Lon Mohundro was born near Ferris, Texas on January 3, 1928. He was raised in the Methodist church but was never very committed in his attendance or dedication to that denomination. He served in the Coast Guard from 1946 to 1948 and spent 18 months in the Philippines. After completing his military service, Lon attended Southern Methodist University in Dallas, Texas, obtaining his B.A. in Business in 1952. While attending that university, he met and married Jeanne Peteet, who was a member of the church of Christ in Highland Park. Due in large part to Jeanne’s example and influence, Lon entered into a serious study of God’s word with Brother Mac Lefan and was baptized just a few months before he and Jeanne were married on June 11, 1949. After his graduation, Lon worked in the Property and Casualty area of several different insurance companies. The family eventually moved to Garland, Texas and became actively involved with the Saturn Road congregation, but when Lon became a partner in the Wilson– Welch Insurance agency, the family moved to Oak Cliff and attended the Wynnewood Hills congregation. That move dramatically altered the course of their lives. During the 1960’s churches of Christ were making a concerted effort to evangelize urban cities in the Northeast through The Exodus Movement – an outreach model that involved large groups of Christians in the South forming ready-made congregations in major cities in the Northeast. The Wynnewood congregation was the sponsor for a group that went to Burlington, Massachusetts. In 1967, at the age of 39, Lon sold his partnership, and moved his family half way across the country without any prospects for employment. He eventually took a job with the Curtin Agency, in Cambridge, but made it clear to his employers that while they could count on him to do his best, his vocation in New England was involvement with the Lord’s church. That “involvement” eventually included serving as one of six elders at the young age of 40.


Lon has always had great empathy for others and according to his wife, Jeanne, he began to feel like he did not know enough about the Bible to give sound advice to the souls he was shepherding, so, in 1974, at the age of 46 the family moved to Lubbock, Texas, where Lon enrolled in the Sunset School of Preaching. It was a difficult time for him because he had never done a lot of reading and the coursework was demanding, but he persevered and graduated in July 1976. Following graduation, Lon and Jeanne moved to Bridgewater, New Jersey to work with the Garretson Road church, which was started in 1966 as Exodus: New Jersey. He spent five years as the pulpit minister for that congregation and then moved to Selinsgrove, Pennsylvania in 1981 to begin working with the Fourth and Arch Street Church of Christ in Sunbury. He spent 10 years preaching for that congregation and also served as one of four elders for two of those years. In 1991 he was invited to become the minister of the West Chester church near Philadelphia. He remained there until his retirement from the pulpit in 2003 at the age of 75. Not long after Lon began his work in Sunbury, Pennsylvania an out of duty member wandered into the building one afternoon looking for literature about the congregation. As it turned out, the man wasn’t interested in restoration but was concerned for his children and wanted them to have an opportunity to learn the truth. In no uncertain terms, Lon asked him, “You know where you should be, don’t you?” That man was my father. A week later we were in Vacation Bible School. Two months after that my father was restored and my mother was baptized. Within the next year my two brothers and I were baptized and we have all been faithful to the Lord ever since. That’s the kind of influence Lon had. He never met a stranger. He was a passionate soul-winner. He took advantage of every opportunity to talk with people about the condition of their soul. In fact, he would often sit on a bench at the mall while his wife was shopping and if anyone “dared” to sit down, he talked with them about God, Jesus, and the Bible. He desired to go to heaven and wanted everyone else to have the opportunity to hear the good news of life in Christ. Lon’s life was heroic in so many important ways. He had the courage to leave denominationalism when he learned the truth; that’s heroic. He had the faith to uproot his family and move to the Northeast to help plant a congregation of the Lord’s church in a region where the church was not very prominent; that’s heroic. He entered into the rigors of ministry training at the age of 46; that’s heroic. He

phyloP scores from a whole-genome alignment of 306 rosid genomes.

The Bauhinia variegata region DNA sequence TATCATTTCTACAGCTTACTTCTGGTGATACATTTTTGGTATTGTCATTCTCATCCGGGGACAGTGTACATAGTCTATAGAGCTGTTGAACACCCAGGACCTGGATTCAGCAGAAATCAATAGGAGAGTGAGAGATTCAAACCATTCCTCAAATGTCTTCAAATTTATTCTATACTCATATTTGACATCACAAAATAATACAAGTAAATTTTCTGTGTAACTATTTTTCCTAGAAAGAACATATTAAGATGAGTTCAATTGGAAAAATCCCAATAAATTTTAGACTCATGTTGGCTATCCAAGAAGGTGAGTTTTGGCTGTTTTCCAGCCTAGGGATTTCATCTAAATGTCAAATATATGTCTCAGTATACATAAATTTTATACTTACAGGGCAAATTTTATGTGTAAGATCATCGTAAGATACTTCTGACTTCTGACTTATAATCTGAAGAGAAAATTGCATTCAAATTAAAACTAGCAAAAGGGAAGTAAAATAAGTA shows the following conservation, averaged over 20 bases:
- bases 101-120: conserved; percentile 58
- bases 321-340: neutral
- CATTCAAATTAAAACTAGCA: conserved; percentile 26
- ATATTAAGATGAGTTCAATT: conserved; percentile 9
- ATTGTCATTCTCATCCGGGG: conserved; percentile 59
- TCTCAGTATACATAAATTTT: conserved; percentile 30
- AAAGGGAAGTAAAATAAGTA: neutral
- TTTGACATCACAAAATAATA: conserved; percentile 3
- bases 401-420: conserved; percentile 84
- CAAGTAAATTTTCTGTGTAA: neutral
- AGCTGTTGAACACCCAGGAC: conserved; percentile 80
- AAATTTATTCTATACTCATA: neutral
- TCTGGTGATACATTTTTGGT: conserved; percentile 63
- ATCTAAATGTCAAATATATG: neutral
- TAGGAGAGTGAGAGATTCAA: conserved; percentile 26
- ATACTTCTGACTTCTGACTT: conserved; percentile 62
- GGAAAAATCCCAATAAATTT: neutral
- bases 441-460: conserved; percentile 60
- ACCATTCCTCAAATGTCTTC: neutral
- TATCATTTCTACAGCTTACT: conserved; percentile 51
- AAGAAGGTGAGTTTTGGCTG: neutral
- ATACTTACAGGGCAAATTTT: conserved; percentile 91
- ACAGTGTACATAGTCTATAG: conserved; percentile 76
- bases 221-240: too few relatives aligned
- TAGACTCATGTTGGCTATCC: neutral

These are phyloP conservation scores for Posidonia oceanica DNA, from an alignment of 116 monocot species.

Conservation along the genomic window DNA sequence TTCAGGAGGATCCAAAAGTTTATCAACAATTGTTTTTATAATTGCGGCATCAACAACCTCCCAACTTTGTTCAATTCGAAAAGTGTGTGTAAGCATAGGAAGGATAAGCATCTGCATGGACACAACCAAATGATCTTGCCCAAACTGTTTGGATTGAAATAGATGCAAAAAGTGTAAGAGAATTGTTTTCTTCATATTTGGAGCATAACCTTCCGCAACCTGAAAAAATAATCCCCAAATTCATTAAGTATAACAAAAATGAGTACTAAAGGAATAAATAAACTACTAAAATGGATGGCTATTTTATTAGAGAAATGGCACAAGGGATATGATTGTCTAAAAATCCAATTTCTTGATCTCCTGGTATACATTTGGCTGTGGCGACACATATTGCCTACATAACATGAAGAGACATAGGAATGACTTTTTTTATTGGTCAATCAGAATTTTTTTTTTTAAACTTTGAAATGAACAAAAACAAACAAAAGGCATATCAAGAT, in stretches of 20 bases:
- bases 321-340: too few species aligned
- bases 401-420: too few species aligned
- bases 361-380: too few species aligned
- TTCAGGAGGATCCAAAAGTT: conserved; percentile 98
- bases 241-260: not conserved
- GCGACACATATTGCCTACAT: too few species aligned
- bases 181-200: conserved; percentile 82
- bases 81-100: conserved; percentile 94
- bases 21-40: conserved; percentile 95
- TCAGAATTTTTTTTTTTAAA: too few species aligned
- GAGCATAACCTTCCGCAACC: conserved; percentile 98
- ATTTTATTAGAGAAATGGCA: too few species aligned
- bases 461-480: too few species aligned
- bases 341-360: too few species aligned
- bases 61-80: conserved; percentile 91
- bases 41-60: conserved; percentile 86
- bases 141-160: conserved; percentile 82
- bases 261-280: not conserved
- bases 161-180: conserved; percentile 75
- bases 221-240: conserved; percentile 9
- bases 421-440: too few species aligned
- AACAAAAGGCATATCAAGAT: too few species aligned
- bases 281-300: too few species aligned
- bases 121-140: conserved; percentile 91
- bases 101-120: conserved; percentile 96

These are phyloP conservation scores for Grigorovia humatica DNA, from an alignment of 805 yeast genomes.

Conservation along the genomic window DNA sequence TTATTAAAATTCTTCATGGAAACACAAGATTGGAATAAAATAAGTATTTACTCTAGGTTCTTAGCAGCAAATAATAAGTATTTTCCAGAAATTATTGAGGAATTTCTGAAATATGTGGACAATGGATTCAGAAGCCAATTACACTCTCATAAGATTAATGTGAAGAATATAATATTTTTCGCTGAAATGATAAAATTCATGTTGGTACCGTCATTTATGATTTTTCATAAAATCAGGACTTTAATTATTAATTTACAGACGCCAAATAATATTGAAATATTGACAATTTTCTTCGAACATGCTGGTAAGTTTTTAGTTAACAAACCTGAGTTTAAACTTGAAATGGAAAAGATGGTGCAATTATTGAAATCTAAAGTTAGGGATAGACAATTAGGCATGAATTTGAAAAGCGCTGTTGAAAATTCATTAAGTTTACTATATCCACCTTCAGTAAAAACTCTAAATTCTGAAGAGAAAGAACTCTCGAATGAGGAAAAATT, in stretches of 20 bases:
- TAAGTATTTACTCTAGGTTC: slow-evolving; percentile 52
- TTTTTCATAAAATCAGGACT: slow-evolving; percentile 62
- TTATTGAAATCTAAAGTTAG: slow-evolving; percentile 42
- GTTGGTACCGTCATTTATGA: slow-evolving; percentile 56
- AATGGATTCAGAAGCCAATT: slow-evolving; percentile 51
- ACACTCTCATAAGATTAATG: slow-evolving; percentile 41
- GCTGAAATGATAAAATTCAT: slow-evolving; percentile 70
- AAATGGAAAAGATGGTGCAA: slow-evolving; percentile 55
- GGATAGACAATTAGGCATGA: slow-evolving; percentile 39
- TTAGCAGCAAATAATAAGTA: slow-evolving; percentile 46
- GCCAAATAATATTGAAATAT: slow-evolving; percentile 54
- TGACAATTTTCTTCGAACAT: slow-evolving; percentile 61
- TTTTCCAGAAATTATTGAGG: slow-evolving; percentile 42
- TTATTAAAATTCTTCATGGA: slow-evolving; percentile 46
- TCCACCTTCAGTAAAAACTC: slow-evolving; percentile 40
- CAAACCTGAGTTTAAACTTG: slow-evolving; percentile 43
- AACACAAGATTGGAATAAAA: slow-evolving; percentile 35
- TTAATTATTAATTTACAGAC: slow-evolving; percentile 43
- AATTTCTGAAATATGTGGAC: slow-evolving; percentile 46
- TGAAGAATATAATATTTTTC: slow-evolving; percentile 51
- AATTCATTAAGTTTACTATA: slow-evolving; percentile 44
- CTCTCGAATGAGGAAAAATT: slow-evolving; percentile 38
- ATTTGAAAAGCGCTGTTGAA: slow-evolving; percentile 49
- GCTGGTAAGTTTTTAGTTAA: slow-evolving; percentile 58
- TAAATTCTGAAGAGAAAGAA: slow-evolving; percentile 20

served God as a preacher in three different congregations in the Northeast where his loving leadership was desperately needed; that’s heroic. He loved his wife with the love of Christ for nearly 60 years; that’s heroic.

While I admire every one of those major life choices none of them explain why Lon Mohundro is my hero in ministry. He is my hero in ministry because he was instrumental in restoring my father and converting the rest of my family. Without his influence I might never have heard the truth and would most likely never have known the joy of salvation and life in Christ. His influence in my life is reminiscent of a monument that was erected in honor of a south Pacific missionary. The monument simply said, “When he came there was no light. When he left, there was no darkness.” That is the impact he had on my life. He did the same for countless others. That is why Lon Mohundro is my hero in ministry!